Wrist-Aid was investigated in a pilot clinical study (ClinicalTrials.gov ID NCT02534493) involving 11 CTS patients. Participants wore Wrist-Aid for 8-10 hours daily for 4 weeks. The average raw improvement in Boston Carpal Tunnel Questionnaire (BCTQ) Symptom Severity Scale (SSS) at the 4-week time point is 0.59. (The SSS is a scale from 1 being no symptoms to 5 being the worst symptoms.) The average raw improvement in SSS at the 12-week time point is 0.72. Unilateral patients reported an average improvement in symptom severity of 0.9 points at 4 weeks and 1.2 points 8 weeks post-treatment. For comparison, other studies have found surgery produces a raw improvement in SSS of 0.8 to 1.5 three months after surgery.

Wrist-Aid Product

Wrist-Aid Product

About PPS

Founded over 20 years ago as Pressure Profile Systems, Inc. to address tactile sensors for robotics at Harvard University, PPS has expanded to develop innovative solutions involving the sense of touch for fortune 500 companies as well as incubating useful sensor-based products.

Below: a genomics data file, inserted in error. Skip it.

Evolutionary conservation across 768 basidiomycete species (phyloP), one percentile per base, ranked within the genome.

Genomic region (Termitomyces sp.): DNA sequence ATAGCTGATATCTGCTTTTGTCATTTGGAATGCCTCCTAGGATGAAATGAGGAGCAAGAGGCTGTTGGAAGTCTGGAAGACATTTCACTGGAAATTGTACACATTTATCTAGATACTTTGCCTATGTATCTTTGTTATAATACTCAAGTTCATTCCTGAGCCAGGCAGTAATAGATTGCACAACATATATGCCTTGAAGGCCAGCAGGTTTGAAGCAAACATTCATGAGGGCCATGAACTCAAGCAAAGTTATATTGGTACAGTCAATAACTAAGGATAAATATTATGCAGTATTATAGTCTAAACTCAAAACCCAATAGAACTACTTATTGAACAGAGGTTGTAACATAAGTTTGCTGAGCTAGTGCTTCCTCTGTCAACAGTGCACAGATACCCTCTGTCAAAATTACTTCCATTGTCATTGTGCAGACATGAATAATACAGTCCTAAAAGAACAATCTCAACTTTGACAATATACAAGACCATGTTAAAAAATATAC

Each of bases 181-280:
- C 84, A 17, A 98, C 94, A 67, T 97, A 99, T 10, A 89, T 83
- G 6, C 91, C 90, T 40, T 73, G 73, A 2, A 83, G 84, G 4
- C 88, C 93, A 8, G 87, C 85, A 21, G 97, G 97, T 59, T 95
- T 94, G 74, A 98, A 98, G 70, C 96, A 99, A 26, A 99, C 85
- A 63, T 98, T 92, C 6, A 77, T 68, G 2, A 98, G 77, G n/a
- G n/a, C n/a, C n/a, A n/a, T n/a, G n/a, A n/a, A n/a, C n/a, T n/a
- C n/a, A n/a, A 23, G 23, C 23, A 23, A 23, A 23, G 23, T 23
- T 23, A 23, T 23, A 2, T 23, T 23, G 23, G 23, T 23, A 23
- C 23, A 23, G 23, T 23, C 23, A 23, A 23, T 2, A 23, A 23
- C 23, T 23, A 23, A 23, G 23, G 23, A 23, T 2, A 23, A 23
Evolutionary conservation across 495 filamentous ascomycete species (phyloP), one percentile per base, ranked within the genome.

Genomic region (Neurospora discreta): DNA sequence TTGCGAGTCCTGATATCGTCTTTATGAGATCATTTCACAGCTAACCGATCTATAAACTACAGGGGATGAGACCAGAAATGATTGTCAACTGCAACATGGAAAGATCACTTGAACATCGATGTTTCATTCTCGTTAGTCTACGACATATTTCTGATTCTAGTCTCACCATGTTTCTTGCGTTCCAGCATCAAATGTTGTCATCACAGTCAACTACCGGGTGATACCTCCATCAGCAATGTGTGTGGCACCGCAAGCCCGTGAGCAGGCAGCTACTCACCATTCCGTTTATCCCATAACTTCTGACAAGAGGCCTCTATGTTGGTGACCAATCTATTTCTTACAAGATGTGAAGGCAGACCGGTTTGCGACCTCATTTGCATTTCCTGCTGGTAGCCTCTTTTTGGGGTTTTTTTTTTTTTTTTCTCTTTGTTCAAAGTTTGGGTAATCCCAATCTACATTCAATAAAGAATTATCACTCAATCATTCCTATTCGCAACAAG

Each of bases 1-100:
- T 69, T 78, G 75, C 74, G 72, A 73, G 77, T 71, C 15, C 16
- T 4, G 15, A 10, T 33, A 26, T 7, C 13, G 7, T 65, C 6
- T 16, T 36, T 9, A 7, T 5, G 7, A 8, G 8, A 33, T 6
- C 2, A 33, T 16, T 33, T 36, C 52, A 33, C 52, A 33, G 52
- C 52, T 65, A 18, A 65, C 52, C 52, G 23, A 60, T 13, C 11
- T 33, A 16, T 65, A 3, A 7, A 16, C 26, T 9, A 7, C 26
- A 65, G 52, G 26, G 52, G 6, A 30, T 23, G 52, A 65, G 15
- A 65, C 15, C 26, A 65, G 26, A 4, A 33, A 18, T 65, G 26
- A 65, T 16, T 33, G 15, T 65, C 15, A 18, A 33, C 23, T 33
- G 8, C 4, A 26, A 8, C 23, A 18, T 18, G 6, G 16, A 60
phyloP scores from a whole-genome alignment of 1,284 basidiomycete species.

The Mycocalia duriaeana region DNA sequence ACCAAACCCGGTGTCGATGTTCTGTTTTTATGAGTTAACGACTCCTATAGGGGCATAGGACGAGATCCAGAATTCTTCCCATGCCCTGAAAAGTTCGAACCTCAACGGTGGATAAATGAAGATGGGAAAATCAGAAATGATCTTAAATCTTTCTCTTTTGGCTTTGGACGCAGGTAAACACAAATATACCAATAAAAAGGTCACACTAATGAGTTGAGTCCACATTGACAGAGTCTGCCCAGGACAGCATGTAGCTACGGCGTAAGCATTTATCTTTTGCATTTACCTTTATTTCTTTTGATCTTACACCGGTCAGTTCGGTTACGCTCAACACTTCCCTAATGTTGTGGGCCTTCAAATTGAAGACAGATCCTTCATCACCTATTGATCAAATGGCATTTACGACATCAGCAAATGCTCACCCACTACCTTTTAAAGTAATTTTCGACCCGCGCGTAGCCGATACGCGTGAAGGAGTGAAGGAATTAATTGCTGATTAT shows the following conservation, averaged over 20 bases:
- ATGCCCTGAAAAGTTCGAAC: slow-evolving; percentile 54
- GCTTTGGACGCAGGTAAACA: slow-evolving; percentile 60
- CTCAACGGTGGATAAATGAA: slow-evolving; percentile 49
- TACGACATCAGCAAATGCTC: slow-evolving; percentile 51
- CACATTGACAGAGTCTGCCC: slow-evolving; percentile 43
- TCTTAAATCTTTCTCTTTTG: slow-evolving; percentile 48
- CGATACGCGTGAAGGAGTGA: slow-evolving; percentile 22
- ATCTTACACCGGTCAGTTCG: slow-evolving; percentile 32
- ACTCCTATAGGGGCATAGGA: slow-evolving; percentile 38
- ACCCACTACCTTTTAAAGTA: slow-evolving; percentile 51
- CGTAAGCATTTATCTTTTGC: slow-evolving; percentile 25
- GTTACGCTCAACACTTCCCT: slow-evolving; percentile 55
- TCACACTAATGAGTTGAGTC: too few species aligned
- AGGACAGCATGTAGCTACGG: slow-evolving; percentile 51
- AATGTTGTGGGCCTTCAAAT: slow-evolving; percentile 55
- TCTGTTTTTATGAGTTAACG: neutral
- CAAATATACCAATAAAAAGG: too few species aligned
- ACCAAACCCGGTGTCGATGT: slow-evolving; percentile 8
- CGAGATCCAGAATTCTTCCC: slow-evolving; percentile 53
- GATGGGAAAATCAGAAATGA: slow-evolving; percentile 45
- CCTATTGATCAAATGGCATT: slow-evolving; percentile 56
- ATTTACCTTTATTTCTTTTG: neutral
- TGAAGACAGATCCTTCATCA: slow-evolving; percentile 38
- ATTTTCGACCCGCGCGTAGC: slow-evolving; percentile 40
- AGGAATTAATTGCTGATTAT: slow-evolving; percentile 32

Contact:
PPS
Pauline Luong
pauline.luong@pressureprofile.com

This article was originally published on Business Wire.


Our Hand Research Laboratory in partnership with PPS recently received a NIH SBIR Phase II grant to conduct further research and development on Wrist-Aid. PPS leads the development and commercialization while our laboratory carries out scientific studies to investigate the therapeutic mechanisms and further validate the efficacy of Wrist-Aid for CTS patients
— Dr. Zong-Ming Li, Professor in Biomedical Engineering, Orthopaedic Surgery, and Physical Medicine and Rehabilitation at Cleveland Clinic

PPS Awarded NIH SBIR Phase II Grant To Develop Wrist-Aid. Wrist-Aid Is A New Device That Alleviates Carpal Tunnel Syndrome (CTS) Symptoms.

June 15, 2017

LOS ANGELES, CA - PPS, a design and development company, was awarded a Small Business Innovation Research (SBIR) Phase II Grant from the National Institutes of Health (NIH) under the National Institute for Biomedical Imaging and Bioengineering (NIBIB). The grant will be used to refine the Wrist-Aid, a new non-obtrusive, non-invasive medical device that alleviates carpal tunnel syndrome (CTS) symptoms without impairment of hand use as with traditional splints.